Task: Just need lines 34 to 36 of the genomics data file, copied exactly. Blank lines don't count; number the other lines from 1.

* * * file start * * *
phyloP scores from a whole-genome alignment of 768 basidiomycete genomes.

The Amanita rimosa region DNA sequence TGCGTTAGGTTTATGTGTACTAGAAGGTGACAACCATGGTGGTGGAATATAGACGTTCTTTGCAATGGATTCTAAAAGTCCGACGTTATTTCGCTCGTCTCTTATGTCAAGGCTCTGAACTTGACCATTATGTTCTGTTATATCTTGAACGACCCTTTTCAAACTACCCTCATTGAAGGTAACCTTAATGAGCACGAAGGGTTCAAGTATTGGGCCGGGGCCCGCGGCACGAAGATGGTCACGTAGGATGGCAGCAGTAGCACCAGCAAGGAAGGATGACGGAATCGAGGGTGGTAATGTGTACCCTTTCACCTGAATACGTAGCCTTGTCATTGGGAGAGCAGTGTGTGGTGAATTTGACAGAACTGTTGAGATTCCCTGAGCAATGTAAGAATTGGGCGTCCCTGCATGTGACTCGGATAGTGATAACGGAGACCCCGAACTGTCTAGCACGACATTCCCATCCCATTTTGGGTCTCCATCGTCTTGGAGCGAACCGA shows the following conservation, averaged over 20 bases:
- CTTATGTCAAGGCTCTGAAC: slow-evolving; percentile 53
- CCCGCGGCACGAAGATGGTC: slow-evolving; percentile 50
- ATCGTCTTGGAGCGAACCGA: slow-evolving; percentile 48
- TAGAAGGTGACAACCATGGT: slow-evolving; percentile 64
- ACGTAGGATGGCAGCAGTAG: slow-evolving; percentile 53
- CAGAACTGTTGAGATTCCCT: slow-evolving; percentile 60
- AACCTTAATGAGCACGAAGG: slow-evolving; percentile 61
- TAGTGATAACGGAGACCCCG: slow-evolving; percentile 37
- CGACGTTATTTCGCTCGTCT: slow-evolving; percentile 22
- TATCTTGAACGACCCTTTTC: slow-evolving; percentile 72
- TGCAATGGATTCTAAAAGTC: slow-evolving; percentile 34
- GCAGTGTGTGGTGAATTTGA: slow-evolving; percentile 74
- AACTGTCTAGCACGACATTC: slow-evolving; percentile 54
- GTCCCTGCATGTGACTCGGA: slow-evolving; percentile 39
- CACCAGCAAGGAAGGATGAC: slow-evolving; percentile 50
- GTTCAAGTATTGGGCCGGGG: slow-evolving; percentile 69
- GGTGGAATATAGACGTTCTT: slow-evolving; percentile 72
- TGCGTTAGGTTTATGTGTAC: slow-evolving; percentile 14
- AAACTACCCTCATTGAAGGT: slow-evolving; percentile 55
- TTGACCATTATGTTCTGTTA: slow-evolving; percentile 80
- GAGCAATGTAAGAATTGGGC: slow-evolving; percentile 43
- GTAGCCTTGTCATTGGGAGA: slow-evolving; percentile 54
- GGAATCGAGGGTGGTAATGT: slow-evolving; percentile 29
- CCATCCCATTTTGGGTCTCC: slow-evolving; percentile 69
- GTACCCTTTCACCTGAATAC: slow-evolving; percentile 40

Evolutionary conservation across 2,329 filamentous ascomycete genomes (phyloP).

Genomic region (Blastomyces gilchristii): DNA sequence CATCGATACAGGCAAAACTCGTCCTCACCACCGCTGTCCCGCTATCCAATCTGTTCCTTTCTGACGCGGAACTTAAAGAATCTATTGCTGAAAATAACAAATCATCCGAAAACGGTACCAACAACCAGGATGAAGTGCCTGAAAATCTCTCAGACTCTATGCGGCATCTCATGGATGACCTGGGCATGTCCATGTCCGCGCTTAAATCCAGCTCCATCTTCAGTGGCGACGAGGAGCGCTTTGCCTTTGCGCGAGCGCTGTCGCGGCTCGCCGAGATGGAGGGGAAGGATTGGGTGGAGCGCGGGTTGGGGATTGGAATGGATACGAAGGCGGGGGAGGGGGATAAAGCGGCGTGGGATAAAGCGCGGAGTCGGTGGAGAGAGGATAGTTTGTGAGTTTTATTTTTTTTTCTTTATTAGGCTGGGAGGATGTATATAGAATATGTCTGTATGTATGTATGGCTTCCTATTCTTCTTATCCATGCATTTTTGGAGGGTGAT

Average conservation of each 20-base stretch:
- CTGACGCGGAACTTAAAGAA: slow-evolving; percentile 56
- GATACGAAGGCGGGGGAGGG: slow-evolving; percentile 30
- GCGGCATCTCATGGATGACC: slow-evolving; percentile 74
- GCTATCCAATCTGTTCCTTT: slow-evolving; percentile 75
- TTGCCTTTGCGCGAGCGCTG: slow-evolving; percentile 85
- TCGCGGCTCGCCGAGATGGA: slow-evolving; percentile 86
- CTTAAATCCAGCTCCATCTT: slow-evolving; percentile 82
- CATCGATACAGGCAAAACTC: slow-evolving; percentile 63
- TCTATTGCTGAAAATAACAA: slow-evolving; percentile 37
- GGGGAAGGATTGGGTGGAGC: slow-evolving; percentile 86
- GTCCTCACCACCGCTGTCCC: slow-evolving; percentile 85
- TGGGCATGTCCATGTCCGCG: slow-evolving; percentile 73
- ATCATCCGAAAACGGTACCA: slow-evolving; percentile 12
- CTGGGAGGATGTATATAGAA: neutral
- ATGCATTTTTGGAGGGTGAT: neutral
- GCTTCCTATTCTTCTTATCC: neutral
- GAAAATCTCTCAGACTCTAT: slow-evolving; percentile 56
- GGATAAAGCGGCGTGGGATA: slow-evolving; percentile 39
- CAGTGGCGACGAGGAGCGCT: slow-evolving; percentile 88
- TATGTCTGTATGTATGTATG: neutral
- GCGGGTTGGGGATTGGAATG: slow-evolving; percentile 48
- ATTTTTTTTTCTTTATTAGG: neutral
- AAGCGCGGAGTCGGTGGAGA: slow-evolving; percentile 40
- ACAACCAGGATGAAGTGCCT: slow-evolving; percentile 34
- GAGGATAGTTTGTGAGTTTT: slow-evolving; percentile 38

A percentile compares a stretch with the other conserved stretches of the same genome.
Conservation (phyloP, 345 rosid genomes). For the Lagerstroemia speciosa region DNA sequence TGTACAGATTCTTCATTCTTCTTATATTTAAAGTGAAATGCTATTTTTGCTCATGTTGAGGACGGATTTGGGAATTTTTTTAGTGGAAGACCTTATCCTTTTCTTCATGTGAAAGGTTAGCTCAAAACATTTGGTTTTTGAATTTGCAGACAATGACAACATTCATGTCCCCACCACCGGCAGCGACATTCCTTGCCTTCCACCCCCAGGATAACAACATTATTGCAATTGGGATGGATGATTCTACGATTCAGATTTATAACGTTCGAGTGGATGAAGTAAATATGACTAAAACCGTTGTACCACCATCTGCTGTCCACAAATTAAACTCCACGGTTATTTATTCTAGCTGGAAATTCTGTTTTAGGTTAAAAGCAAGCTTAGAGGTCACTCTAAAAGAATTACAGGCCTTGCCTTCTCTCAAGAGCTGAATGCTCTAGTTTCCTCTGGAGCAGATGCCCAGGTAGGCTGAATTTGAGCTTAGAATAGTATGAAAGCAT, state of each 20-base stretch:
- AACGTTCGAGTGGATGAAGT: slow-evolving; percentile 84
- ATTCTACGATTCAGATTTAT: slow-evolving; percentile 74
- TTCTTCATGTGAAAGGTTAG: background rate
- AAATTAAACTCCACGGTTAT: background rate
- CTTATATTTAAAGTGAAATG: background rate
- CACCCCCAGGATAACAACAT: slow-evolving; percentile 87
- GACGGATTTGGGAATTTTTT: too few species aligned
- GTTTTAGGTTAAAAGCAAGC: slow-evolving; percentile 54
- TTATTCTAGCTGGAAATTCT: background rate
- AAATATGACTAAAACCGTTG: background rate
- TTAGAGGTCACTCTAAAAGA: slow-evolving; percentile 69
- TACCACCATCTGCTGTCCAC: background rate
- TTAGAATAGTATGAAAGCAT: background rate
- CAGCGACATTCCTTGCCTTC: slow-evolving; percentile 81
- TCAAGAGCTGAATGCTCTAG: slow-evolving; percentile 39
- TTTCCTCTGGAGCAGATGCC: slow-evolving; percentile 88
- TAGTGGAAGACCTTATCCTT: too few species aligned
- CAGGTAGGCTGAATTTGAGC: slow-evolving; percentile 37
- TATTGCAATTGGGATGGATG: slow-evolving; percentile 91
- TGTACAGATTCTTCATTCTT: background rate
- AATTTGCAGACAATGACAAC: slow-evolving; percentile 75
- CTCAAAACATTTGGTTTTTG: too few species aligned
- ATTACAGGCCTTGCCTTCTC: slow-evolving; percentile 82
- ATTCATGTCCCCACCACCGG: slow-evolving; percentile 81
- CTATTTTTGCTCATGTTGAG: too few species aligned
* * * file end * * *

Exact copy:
- GCTATCCAATCTGTTCCTTT: slow-evolving; percentile 75
- TTGCCTTTGCGCGAGCGCTG: slow-evolving; percentile 85
- TCGCGGCTCGCCGAGATGGA: slow-evolving; percentile 86